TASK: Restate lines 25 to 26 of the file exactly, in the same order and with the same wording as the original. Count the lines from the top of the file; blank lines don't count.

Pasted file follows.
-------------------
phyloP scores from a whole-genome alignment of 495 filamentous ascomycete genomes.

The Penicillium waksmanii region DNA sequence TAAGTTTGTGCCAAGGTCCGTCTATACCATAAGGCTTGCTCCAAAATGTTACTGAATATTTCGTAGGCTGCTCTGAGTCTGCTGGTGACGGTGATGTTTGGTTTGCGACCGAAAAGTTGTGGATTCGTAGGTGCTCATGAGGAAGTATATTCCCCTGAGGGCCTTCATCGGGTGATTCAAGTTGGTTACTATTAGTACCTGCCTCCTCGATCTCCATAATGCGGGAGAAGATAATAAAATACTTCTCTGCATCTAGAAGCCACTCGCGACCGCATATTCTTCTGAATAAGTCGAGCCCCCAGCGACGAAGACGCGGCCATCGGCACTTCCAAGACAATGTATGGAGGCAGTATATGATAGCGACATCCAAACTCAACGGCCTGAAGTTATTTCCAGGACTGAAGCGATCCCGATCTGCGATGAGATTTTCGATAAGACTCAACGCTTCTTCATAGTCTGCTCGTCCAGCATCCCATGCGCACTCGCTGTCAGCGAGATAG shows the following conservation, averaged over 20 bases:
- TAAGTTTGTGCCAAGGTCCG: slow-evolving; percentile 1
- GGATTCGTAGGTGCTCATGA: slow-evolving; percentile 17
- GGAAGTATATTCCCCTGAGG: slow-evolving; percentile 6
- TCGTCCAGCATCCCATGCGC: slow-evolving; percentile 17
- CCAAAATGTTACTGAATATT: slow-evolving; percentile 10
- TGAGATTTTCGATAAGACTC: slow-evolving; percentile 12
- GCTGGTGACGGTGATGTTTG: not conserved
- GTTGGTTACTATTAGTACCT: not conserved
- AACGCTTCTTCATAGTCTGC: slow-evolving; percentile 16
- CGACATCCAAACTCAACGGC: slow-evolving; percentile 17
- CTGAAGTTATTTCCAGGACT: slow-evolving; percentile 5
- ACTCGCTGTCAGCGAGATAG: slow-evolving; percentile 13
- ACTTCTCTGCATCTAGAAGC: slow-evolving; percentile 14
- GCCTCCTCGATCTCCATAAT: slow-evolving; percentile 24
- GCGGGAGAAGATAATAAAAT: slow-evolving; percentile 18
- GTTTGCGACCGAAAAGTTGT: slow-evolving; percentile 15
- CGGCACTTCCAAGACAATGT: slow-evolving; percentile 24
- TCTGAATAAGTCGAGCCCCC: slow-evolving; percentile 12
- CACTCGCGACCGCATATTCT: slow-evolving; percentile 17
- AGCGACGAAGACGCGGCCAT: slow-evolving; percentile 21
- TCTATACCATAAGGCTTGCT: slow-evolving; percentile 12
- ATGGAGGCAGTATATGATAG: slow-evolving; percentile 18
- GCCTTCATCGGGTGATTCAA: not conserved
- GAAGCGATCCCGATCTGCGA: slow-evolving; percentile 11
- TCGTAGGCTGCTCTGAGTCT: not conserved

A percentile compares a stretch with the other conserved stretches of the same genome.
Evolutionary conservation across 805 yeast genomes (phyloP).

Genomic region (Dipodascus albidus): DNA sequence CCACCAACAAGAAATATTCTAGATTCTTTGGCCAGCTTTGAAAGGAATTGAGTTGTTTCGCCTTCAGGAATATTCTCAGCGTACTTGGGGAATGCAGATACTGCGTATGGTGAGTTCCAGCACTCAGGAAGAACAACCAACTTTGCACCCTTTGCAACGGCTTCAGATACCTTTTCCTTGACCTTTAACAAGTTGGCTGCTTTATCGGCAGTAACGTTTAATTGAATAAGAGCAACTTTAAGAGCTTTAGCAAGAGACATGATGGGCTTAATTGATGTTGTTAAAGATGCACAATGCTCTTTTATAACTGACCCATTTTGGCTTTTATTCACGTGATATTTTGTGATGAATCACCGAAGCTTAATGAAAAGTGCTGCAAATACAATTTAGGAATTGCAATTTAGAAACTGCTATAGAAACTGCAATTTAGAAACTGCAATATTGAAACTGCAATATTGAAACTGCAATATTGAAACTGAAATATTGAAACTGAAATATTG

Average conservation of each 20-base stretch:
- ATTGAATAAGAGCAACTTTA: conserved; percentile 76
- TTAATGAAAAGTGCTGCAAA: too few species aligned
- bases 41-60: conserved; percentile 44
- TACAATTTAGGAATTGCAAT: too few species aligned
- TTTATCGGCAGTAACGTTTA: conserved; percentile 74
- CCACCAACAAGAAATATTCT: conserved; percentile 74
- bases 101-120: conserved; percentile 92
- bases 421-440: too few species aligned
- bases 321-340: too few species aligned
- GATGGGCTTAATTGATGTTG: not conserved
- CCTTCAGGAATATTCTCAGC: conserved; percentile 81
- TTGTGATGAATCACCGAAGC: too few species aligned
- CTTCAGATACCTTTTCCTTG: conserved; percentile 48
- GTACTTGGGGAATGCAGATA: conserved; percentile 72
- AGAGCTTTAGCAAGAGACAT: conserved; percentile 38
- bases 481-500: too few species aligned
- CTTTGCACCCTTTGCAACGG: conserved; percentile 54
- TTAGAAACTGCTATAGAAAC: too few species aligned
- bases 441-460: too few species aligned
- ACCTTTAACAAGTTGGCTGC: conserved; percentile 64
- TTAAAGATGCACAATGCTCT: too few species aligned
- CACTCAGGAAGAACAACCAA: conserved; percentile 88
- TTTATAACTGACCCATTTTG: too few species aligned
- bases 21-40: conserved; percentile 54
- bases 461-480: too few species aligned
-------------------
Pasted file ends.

- GCCTTCATCGGGTGATTCAA: not conserved
- GAAGCGATCCCGATCTGCGA: slow-evolving; percentile 11